Tag Archives: Murree

Not Needed

  
Even seven words are not needed. Where there is a will there is a way. A lady (M) from Scotland used to stay at our home during winter months. She was teaching at a school in Murree, Pakistan. When the school closed for holidays, she would come and spend her time with us.

We had given her our guestroom free of any charges. Our paternal aunt whom we called Babo looked after us in absence of father. Babo only knew Pushto, and M spoke English. The language wasn’t a barrier between them. They carried on, each speaking their own language. 

They had devised a way to converse, and they understood each other perfectly. Sometimes when the spoken words weren’t enough, they resorted to sign language. In the process Babo learnt English, and M learnt Pushto.

DAILY PROMPT

Seven Wonders

Khalil Gibran once said that people will never understand one another unless language is reduced to seven words. What would your seven words be?

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Make It Anywhere

“If I can make it there, I’ll make it anywhere,” goes the famous song about New York City. Is there a place — a city, a school, a company — about which you think (or thought) the same? Tell us why, and if you ever tried to prove that claim.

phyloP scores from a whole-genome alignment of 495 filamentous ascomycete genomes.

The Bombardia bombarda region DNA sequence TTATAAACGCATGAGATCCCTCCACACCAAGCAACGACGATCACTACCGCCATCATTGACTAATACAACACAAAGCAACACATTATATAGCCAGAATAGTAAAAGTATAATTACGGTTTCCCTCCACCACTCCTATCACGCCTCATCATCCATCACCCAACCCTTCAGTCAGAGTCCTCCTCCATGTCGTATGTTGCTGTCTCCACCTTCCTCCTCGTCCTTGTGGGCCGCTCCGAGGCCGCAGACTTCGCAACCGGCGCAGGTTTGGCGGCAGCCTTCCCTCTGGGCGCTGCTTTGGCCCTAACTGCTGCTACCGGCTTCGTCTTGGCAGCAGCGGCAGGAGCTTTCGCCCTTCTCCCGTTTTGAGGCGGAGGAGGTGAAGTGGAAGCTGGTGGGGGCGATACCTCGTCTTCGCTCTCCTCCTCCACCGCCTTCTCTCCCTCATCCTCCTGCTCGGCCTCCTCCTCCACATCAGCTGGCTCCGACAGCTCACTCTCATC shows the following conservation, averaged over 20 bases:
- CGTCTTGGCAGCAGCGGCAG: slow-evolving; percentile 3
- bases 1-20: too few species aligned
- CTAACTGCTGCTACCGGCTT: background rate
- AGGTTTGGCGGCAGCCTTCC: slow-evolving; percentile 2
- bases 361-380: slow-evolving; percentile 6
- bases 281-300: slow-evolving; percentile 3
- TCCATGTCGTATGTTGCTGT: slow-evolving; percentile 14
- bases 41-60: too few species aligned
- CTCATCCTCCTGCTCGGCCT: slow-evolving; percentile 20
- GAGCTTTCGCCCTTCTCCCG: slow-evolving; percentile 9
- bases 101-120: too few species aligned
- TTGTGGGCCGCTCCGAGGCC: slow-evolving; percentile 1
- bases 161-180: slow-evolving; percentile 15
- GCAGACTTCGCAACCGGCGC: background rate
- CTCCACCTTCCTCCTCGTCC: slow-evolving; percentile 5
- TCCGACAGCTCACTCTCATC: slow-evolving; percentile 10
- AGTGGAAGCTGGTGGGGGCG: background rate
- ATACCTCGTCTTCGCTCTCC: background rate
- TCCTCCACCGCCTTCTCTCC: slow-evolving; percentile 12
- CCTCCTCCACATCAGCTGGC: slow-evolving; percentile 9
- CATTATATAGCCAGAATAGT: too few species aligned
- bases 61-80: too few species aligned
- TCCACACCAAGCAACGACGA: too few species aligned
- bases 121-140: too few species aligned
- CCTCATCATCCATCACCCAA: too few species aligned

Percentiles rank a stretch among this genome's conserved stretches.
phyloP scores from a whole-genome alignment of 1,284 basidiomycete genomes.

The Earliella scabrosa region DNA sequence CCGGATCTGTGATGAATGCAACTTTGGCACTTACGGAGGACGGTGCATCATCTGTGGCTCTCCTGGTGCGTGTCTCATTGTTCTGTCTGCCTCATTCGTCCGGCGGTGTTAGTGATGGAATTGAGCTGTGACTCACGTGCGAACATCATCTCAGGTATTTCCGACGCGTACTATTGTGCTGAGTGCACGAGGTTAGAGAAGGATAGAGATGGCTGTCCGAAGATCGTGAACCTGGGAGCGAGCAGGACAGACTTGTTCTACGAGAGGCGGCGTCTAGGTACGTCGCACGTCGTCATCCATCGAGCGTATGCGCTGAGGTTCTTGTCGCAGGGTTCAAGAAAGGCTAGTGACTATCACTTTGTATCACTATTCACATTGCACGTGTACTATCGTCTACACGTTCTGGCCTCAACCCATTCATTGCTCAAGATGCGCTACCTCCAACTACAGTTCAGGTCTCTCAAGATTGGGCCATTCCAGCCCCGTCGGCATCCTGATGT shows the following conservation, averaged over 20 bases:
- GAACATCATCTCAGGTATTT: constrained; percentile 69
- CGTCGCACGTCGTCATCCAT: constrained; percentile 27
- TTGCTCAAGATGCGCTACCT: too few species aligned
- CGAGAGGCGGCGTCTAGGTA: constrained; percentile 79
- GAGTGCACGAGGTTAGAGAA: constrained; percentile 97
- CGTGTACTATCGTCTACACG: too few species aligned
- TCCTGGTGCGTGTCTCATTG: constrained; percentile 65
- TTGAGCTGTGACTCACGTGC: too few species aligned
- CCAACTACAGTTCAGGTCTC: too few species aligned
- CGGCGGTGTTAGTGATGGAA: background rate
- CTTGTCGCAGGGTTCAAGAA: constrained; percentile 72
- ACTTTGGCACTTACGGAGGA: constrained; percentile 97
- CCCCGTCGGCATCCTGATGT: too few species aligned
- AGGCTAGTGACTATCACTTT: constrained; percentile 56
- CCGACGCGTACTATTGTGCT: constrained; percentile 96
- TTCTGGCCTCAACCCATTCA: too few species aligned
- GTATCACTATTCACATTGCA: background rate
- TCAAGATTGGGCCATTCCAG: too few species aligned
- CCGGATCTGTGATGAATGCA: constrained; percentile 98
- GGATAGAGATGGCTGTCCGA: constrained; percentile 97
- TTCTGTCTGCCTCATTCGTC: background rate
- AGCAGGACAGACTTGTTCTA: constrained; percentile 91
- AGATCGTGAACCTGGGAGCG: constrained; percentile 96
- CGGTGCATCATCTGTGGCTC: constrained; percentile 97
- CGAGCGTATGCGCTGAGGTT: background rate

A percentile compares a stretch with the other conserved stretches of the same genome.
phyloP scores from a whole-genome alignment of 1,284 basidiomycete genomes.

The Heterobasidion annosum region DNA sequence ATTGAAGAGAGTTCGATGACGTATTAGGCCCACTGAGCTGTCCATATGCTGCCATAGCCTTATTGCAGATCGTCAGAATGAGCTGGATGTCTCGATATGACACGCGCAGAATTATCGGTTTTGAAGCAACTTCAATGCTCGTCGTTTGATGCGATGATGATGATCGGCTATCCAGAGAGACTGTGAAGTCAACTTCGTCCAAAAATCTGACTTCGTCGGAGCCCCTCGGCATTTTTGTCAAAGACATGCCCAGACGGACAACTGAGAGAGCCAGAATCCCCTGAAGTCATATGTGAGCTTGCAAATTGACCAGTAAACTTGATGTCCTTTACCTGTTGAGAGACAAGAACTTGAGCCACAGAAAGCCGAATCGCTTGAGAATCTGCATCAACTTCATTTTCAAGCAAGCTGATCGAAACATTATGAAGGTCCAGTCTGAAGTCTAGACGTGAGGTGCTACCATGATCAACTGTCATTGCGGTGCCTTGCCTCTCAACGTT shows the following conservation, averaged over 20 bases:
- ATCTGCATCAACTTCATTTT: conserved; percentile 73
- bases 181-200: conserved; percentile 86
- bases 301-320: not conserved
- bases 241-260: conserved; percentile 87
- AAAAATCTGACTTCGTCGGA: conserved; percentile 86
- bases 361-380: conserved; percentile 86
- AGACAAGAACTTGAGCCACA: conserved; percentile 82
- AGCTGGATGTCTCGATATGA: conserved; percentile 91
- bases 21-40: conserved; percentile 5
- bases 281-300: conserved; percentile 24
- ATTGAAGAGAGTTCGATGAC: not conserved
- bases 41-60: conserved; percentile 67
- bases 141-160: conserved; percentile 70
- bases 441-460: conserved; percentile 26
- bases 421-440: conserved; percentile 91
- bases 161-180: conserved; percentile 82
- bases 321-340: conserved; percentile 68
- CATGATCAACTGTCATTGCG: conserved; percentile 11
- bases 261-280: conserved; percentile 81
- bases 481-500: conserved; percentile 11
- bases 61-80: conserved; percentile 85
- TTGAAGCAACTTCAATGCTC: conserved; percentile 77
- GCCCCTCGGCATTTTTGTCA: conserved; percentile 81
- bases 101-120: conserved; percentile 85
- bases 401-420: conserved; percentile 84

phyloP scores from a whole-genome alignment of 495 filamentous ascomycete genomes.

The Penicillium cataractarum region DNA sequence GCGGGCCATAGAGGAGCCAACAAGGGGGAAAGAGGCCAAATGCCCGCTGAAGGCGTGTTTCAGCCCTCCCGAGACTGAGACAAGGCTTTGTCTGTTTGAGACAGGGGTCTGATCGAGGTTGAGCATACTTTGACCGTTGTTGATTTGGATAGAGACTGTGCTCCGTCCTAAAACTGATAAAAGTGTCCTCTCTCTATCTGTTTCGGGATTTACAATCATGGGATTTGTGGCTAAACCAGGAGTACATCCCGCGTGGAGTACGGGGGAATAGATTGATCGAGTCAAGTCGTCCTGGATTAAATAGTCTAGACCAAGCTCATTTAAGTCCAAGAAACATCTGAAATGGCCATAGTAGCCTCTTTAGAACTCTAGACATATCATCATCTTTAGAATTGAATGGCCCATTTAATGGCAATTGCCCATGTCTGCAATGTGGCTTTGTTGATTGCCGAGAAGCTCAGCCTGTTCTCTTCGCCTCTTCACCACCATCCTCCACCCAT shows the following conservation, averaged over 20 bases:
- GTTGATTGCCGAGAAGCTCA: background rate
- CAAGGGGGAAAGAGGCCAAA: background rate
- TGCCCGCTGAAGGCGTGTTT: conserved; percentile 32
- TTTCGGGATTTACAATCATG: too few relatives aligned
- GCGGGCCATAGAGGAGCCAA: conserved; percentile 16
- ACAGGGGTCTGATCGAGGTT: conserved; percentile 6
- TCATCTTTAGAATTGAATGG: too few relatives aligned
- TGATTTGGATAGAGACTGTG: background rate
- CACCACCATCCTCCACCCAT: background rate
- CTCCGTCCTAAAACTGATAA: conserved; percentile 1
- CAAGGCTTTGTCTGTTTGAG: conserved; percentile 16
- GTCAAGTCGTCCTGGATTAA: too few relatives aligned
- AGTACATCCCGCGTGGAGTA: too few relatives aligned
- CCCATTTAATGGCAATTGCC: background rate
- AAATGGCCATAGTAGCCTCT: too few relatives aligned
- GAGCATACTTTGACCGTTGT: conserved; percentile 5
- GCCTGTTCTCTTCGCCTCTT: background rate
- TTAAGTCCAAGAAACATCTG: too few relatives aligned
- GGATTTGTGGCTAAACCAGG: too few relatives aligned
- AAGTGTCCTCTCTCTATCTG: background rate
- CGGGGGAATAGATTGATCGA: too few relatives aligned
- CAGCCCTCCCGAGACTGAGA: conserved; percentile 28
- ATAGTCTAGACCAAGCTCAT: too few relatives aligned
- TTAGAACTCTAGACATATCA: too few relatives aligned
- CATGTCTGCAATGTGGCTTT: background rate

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They wanted a together trip. No one else with them — not even a driver. They made their plans, and left accordingly.

They thoroughly enjoyed their stay at Murree. Then they went onwards to Nathiagali. The misty pine trees, the scenic route brought joy to their hearts. They took photographs, sometimes asking a passerby to take their picture together.

A week had gone by. They felt fresh, and revived, as they headed back to Peshawar. Two huge buses passed by, tooting their horns at great speed. The shrill sound was so annoying in H’s ears. It sort of ripped his heart.

He slowed, and turned into a gas station. J asked worriedly, “Are you okay?”

“I feel a bit nauseous.”

J looked at her husband’s pale face, and phoned her eldest son to come for them. It took the son an hour to reach them. He rushed them to the nearest hospital which was in Wah.

The doctors restarted H’s heart. They kept him alive on a respirator. J, and her sons’ thought everything will turn out right, once H wakes up.

In the end H came in his eldest son’s dreams, and told him, “Why are you putting me through so much discomfort? Let me go.”

The last trip turned out to be J, and H’s last moments together.

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